Collecting samples for a clinical trial or longitudinal study of a large donor population can be costly, especially if phlebotomists are required and/or donors don’t have easy access to a hospital.
But could a new technique for transforming small amounts of blood into induced pluripotent stem cells (iPSCs) radically impact the traditional cost/benefit analysis for sample collection?
A lab in Singapore recently reported success in the improvement of reprogramming finger-tip capillary blood cells into iPSCs from a single drop of blood. As the authors point out, this “novel strategy has the potential to facilitate the development of large-scale hiPSC banking worldwide,” and certainly, collecting micro-specimens for stem cell banking has many advantages. The list of “pros” includes:
- Cost reduction. Smaller biosamples volume means less logistical, shipping, storage and refrigeration costs.
- Finger-prick sampling. Only 10µl of blood – a single drop – is needed to create iPSCs. A single drop of blood can be collected through a simple finger prick procedure. This eliminates the need for a phlebotomist to draw blood, further reducing collection costs.
- “DIY” biobanking. The authors propose distributing “do-it-yourself” finger-prick kits to participants. A donor can prick their finger and return the sample in a provided refrigeration unit, along with a consent form, medical questionnaire and any other DIY tests.
- Improved access to hard-to-reach populations. With the DIY finger-prick kits the authors propose, biobanking efforts could be expanded to rural areas and populations without access to hospitals. In addition, finger-pricks are well suited to collecting blood from children, the elderly and bedridden patients.
These benefits are impressive. But, there’s no question that biobankers may also face a few challenges inducing stem cells from finger-prick samples. For instance:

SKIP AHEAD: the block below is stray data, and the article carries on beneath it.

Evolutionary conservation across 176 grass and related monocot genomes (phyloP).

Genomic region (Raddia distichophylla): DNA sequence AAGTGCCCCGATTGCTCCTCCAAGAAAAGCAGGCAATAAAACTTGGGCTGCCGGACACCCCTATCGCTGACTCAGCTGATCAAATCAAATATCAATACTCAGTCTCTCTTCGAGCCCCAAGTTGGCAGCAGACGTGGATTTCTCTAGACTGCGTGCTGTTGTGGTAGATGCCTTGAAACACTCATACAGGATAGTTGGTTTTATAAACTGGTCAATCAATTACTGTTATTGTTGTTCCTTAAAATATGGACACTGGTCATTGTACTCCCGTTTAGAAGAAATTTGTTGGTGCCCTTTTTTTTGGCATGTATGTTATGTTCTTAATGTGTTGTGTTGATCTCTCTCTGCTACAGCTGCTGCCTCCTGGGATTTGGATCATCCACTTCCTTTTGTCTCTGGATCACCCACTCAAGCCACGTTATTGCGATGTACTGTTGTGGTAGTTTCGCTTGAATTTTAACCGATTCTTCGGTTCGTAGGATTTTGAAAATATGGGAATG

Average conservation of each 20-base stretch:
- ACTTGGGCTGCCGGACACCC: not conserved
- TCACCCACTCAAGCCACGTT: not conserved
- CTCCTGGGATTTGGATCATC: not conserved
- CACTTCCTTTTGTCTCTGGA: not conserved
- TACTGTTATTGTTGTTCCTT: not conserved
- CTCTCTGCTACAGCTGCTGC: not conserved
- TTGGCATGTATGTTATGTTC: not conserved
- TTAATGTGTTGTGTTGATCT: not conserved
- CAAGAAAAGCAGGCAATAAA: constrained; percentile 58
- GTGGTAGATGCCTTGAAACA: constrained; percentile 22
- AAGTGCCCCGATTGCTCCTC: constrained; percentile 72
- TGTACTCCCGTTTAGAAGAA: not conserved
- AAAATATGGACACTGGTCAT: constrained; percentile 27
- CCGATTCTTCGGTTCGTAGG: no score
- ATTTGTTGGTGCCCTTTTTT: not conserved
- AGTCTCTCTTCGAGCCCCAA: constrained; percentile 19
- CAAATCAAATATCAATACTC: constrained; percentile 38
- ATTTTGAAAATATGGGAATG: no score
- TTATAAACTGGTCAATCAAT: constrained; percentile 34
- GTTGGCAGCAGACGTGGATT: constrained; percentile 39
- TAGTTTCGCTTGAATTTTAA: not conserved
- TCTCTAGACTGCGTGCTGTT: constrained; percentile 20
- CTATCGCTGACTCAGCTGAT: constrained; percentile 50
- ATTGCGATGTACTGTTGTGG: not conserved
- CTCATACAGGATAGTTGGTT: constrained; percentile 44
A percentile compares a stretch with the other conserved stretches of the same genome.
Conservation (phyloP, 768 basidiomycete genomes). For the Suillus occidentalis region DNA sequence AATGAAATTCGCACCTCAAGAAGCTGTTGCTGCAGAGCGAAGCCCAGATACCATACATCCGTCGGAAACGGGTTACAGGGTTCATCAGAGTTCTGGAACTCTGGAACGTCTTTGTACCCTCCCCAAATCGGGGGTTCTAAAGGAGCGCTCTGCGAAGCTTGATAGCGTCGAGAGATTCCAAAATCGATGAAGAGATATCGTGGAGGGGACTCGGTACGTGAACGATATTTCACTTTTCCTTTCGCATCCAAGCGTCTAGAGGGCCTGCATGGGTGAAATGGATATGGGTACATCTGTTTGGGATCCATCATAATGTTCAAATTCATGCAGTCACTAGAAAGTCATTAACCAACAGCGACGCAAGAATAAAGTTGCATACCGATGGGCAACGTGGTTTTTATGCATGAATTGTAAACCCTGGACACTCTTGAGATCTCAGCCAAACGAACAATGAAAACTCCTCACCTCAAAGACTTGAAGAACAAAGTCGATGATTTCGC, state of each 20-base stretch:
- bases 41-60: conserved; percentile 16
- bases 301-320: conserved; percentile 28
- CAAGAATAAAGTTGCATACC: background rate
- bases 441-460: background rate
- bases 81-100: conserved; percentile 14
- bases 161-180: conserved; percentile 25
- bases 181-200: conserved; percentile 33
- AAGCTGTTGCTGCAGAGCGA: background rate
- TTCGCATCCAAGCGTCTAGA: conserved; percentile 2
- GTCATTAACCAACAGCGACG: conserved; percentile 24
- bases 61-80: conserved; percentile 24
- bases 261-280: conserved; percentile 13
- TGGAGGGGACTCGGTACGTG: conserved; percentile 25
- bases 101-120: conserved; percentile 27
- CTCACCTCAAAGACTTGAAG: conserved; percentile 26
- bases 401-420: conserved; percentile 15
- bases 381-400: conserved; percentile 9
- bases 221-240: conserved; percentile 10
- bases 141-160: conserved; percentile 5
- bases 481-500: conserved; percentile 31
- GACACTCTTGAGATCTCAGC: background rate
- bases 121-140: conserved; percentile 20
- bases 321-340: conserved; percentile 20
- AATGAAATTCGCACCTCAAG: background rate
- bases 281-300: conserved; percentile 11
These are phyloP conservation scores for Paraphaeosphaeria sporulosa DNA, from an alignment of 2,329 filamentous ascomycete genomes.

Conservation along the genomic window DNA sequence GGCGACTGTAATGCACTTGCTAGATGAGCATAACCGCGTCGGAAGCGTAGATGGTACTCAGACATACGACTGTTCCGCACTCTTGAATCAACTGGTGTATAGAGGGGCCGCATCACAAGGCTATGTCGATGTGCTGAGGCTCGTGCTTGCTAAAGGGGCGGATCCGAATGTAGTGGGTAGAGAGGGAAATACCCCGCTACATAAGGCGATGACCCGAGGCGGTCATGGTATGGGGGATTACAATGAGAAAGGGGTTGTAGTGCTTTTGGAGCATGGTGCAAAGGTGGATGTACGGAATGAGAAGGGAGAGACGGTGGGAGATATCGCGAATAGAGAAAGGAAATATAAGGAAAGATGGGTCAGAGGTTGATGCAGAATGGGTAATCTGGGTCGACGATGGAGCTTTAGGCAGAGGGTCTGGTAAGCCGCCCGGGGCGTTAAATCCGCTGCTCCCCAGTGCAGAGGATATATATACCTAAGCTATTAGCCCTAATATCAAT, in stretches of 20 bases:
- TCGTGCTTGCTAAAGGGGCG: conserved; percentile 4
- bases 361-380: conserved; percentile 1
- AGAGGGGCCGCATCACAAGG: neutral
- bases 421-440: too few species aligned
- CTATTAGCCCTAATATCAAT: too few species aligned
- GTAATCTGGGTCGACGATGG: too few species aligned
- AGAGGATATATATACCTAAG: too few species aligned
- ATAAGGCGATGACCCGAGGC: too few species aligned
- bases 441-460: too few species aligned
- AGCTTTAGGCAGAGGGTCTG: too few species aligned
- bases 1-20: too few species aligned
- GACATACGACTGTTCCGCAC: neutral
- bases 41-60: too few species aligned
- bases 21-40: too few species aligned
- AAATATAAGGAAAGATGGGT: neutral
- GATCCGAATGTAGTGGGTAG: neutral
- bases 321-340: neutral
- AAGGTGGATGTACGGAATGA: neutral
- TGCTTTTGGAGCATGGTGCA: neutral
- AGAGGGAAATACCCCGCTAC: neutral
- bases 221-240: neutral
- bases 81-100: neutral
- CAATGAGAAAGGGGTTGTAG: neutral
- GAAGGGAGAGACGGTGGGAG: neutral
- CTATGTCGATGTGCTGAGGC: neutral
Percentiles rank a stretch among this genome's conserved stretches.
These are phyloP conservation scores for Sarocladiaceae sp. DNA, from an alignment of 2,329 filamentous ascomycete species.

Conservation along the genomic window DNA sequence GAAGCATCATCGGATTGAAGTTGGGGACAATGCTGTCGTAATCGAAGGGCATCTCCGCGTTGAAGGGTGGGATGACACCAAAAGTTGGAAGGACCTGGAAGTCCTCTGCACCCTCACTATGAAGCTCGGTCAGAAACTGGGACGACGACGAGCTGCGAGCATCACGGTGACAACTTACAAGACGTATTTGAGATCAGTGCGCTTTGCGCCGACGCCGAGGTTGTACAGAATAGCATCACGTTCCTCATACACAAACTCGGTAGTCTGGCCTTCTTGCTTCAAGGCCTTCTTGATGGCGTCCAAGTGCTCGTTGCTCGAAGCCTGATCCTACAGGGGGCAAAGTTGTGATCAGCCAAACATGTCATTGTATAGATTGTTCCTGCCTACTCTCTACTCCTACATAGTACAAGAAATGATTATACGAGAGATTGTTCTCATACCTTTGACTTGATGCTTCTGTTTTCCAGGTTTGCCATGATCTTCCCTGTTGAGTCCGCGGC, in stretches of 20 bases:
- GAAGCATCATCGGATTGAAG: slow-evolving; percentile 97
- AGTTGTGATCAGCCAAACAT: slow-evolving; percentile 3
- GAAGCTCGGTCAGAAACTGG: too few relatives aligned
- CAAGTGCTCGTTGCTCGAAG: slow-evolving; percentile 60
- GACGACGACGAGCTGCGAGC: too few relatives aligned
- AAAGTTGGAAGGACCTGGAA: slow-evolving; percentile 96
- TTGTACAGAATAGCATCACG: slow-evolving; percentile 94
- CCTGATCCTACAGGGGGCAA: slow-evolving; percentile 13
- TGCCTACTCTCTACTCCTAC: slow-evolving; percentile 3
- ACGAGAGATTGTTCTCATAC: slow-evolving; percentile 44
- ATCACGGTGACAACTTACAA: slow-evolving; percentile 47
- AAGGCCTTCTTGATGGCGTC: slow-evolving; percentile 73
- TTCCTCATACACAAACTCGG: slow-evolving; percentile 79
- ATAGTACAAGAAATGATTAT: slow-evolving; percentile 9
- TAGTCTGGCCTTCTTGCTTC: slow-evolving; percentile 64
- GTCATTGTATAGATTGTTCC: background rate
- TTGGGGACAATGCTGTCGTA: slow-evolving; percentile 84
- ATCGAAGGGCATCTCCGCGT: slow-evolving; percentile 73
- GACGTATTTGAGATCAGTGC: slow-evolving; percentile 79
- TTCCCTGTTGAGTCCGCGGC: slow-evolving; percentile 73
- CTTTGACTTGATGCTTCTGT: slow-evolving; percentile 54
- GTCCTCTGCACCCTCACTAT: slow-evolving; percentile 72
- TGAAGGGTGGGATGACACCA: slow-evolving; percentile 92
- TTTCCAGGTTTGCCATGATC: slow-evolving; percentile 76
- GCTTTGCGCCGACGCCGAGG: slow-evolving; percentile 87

- Consistent collection in a controlled environment has its advantages, too. The authors of the research article note that a phlebotomist drawing blood in a hospital is still optimal for collecting samples. Consistent collection in a controlled environment maximizes results further down the line. Full patient medial and diagnostic records are also available in a hospital, increasing the quality of information stored with the sample.
- Quality control could be problematic. It’s impossible to guarantee patients will understand and comply with all the instructions included in the DIY micro-specimen collection kit.
- Refrigeration and shipping are also an issue. Blood must be maintained at 4°C after collection. The prospect of increased sampling from rural populations is enticing, but safeguards need to be in place so the refrigerated sample is returned in a timely manner.
- The pressure’s on. Collecting such a small volume of blood also makes it impossible to repeat any downstream labwork if a procedure doesn’t go as planned. Biobank technicians get one chance to transform the drop of blood into stem cells – there’s no larger sample to aliquot from if the procedure doesn’t work.
Of course, challenges like these can be overcome (or at least, sufficiently mitigated). For example, biobankers will have to design DIY kits thoughtfully, so everyone who receives a kit can understand the instructions, regardless of the language or dialect they speak or their literacy level.
Overall, we think the huge potential of micro-specimen collection outweighs the negatives, especially as stem cell biotechnology and biobanking methods continue to improve. Inducing stem cells from finger-prick samples has the potential to significantly advance medical and scientific research worldwide, and we look forward to writing more about this method over the coming months.